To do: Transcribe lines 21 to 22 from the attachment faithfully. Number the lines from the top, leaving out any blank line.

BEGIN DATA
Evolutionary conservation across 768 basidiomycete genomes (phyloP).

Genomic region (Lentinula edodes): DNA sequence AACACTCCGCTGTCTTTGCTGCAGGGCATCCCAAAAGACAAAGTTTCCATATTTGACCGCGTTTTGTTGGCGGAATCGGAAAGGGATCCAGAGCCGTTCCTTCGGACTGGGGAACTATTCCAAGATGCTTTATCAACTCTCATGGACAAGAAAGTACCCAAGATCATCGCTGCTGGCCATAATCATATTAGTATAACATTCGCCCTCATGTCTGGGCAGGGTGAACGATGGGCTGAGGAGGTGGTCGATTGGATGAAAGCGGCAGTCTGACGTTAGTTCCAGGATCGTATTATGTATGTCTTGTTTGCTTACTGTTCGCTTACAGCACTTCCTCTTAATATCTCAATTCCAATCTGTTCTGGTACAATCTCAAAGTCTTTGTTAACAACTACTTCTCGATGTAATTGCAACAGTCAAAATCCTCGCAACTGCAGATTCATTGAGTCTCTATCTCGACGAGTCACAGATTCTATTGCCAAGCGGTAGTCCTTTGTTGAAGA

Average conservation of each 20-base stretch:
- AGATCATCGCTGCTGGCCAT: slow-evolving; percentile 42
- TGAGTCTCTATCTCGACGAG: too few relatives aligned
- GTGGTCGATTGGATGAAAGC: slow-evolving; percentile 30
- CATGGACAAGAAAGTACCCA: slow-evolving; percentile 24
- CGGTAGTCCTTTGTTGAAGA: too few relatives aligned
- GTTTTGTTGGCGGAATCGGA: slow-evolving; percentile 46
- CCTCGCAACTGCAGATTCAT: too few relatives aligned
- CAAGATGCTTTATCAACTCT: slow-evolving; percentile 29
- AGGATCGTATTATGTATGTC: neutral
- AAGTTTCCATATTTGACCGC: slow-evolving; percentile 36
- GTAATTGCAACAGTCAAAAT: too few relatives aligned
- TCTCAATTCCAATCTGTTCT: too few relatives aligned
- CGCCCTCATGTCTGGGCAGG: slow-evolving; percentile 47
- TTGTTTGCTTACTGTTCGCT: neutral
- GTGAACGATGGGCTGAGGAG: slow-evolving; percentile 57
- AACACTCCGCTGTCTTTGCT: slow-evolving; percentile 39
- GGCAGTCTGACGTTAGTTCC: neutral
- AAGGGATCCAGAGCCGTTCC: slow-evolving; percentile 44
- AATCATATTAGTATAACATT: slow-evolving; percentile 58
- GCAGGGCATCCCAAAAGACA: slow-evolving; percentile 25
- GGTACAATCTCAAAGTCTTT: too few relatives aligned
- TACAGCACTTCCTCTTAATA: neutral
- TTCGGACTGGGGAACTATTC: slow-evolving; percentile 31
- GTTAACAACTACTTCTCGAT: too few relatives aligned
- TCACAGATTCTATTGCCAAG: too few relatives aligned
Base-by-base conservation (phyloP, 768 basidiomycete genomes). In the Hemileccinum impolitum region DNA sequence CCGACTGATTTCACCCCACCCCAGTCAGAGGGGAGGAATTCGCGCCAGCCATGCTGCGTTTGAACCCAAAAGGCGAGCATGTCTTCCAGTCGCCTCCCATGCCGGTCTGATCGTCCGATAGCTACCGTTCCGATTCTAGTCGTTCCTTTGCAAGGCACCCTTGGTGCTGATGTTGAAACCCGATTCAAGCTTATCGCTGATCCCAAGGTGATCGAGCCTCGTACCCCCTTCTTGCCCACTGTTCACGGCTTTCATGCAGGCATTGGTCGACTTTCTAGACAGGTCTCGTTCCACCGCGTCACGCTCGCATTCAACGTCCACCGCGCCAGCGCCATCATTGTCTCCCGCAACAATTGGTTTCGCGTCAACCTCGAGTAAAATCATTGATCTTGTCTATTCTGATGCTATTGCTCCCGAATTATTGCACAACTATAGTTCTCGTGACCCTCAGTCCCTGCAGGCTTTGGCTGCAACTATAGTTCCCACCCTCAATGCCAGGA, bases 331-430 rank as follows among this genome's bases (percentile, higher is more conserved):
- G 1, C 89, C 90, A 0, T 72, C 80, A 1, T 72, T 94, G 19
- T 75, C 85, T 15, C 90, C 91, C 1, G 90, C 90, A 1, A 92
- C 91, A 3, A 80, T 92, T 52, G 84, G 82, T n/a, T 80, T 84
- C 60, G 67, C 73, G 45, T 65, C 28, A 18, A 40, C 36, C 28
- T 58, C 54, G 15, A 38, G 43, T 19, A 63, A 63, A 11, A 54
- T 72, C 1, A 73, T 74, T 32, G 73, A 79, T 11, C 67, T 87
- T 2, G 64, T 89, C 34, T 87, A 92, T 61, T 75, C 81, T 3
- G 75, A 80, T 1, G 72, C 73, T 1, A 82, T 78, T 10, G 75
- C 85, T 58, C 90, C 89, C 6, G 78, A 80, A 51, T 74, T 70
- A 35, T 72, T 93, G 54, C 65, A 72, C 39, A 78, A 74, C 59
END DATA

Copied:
- AAGGGATCCAGAGCCGTTCC: slow-evolving; percentile 44
- AATCATATTAGTATAACATT: slow-evolving; percentile 58